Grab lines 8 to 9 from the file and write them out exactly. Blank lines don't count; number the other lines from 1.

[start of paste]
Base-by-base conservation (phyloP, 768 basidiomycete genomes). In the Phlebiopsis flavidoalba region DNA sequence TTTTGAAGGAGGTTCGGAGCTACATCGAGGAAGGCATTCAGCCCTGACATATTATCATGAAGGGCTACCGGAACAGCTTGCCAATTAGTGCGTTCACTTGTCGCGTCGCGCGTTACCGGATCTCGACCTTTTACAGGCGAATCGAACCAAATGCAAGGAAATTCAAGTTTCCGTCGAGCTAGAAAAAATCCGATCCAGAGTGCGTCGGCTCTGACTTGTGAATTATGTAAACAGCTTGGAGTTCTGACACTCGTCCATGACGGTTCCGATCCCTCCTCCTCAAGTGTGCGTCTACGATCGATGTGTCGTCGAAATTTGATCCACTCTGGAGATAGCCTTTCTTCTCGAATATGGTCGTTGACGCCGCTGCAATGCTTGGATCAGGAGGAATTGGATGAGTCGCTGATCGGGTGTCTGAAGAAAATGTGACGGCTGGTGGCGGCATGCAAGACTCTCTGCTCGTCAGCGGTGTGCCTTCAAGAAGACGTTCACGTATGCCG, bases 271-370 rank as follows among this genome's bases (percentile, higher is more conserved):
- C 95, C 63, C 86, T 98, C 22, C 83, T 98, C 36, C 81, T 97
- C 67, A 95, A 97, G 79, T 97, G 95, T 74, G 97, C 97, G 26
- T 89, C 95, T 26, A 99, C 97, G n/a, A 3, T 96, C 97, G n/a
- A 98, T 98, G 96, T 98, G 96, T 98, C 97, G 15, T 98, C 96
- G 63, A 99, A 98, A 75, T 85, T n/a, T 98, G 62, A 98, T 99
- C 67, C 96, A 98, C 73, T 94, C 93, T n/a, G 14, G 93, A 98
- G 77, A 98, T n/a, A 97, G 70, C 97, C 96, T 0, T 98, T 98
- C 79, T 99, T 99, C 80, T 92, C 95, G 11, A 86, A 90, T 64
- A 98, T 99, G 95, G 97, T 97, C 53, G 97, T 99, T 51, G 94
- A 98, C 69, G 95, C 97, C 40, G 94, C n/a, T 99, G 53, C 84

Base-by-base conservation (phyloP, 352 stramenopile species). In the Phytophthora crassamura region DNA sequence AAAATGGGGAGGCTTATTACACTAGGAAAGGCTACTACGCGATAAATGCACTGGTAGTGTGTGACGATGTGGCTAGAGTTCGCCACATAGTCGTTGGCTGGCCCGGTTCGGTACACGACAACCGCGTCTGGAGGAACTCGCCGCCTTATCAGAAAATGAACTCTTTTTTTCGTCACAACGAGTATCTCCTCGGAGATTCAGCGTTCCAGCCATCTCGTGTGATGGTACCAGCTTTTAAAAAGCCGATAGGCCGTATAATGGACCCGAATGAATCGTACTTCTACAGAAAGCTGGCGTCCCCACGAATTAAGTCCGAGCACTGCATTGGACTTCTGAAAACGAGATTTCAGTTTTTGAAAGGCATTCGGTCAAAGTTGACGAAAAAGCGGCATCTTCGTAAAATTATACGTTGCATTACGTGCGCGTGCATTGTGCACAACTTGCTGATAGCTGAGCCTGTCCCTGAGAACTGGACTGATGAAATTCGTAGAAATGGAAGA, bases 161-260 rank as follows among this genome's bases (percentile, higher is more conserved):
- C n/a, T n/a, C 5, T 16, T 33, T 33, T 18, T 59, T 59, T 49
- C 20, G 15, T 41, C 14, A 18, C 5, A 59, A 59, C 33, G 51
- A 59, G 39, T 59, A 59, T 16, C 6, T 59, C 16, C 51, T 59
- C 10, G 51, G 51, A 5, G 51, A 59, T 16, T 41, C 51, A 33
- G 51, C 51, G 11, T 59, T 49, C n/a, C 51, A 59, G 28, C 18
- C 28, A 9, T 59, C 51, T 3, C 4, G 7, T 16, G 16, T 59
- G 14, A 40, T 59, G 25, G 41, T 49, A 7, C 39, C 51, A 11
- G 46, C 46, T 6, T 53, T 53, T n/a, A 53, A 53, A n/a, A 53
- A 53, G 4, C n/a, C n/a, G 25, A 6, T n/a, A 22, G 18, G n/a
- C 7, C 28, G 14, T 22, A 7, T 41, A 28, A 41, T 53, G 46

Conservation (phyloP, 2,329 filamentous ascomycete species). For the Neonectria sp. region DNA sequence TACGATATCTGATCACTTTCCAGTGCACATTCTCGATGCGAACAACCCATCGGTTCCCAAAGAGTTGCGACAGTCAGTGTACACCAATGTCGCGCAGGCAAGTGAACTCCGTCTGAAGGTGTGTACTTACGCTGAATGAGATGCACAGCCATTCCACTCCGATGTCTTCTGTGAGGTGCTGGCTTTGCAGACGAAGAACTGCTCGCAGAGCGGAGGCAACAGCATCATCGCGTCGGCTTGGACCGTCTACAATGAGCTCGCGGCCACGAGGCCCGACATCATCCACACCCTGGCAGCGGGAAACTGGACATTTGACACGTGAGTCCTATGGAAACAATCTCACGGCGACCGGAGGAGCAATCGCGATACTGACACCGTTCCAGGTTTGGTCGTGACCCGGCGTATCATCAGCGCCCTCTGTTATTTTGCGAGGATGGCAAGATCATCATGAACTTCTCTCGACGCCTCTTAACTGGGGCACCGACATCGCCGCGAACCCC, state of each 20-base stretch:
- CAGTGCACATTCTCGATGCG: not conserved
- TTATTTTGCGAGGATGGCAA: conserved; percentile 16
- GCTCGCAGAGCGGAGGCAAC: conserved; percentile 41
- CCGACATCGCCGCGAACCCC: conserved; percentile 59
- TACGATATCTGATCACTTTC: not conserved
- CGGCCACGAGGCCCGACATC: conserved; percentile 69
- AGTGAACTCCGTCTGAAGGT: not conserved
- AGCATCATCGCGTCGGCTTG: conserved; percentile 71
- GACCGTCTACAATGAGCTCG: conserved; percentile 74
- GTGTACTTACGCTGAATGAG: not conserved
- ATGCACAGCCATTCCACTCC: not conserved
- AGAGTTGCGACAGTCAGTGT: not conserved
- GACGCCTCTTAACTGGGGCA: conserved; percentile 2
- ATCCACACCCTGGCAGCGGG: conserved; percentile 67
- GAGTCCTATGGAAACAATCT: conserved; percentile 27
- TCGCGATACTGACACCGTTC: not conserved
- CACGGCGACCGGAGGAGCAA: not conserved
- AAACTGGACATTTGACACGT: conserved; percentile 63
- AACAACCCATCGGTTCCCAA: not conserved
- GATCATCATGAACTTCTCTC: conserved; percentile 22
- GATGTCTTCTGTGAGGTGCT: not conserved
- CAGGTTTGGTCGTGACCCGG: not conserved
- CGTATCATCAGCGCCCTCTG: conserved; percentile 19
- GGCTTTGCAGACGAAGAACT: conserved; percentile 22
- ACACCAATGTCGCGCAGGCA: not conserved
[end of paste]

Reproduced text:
- G 77, A 98, T n/a, A 97, G 70, C 97, C 96, T 0, T 98, T 98
- C 79, T 99, T 99, C 80, T 92, C 95, G 11, A 86, A 90, T 64